When you get general anesthesia, you're "put under," which means that you're totally unconscious and immobilized. You "go to sleep" and don't feel, sense or remember anything that happens after the drugs begin to work on your system.
It's not completely clear exactly how general anesthetics work, but the current accepted theory is that they affect the spinal cord (which is why you end up immobile), the brain stem reticular activating system (which explains the unconsciousness) and the cerebral cortex (which results in changes in electrical activity on an electroencephalogram).
Major, complex surgeries that require a long period of time to perform typically require general anesthesia. Patients may be under for just a few hours for a knee replacement, or as many as six hours for something more complicated, such as heart bypass surgery.
If you're preparing for a surgery requiring general anesthesia, you'll typically meet with the anesthesiologist to give him or her your medical history. This is important because people certain with conditions might require special care under anesthesia -- a patient with low blood pressure might need to be medicated with ephedrine, for example. Patients who are heavy drinkers or drug users also tend to react differently to anesthesia. During this meeting, you'll be instructed not to eat for several hours before surgery. It's possible for someone under general anesthesia to aspirate, or breathe in, the contents of the stomach.
When you're under general anesthesia, you'll be wearing a breathing mask or breathing tube, because the muscles become too relaxed to keep your airways open. Several different things are continuously monitored while you're under -- pulse oximetry (oxygen level in the blood), heart rate, blood pressure, respiratory rate, carbon dioxide exhalation levels, temperature, the concentration of the anesthetic and brain activity. There's also an alarm that goes off if your oxygen level drops below a certain point.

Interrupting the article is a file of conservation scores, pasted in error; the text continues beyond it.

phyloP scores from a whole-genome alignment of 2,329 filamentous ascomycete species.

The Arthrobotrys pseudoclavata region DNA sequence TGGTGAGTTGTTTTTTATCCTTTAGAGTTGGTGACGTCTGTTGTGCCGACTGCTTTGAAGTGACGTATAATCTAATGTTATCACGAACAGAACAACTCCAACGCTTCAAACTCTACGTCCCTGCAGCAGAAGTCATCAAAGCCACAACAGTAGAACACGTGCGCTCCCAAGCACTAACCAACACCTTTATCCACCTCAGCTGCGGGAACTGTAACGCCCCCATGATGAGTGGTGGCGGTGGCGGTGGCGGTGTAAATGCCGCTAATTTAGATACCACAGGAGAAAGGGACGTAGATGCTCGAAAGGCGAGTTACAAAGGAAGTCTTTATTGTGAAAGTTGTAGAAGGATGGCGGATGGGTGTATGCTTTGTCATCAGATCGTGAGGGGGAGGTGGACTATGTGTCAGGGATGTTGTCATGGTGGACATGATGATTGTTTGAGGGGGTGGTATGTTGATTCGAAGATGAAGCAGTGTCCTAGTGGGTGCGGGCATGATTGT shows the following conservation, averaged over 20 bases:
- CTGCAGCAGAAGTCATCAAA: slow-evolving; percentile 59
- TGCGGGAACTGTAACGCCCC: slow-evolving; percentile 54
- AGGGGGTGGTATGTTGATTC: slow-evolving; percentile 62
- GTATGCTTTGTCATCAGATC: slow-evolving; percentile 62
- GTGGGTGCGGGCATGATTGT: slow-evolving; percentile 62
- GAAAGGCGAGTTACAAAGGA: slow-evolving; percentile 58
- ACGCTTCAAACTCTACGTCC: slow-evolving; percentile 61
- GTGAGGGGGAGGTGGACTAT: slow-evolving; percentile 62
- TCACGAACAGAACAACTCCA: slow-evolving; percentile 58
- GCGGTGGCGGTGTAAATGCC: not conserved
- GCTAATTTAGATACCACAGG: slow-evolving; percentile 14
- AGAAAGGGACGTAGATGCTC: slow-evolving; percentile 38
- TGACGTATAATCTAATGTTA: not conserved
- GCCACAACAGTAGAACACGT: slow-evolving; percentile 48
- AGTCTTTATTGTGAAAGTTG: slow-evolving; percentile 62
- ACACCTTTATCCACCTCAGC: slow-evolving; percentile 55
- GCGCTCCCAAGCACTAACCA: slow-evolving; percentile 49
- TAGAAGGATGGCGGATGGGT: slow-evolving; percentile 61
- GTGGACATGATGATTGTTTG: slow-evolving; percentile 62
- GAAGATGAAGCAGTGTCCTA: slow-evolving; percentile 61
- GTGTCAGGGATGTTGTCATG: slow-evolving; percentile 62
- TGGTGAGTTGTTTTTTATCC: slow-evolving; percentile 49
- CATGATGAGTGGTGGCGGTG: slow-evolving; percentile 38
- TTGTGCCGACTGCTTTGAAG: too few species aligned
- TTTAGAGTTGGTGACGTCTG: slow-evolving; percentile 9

There are four stages of general anesthesia:
- During the first stage, induction, the patient is given medication and may start to feel its effects but hasn't yet fallen unconscious.
- Next, patients go through a stage of excitement. They may twitch and have irregular breathing patterns or heart rates. Patients in this stage don't remember any of this happening because they're unconscious. This stage is very short and progresses rapidly to stage three.
- During stage three, the muscles relax, breathing becomes regular and the patient is considered fully anesthetized.
- Stage four anesthesia isn't a part of the regular process. This is when a patient has received an overdose of drugs, which can result in heart or breathing stoppage, brain damage or death if swift action isn't taken.
We'll look at the drugs administered during general anesthesia, as well as recovery, next.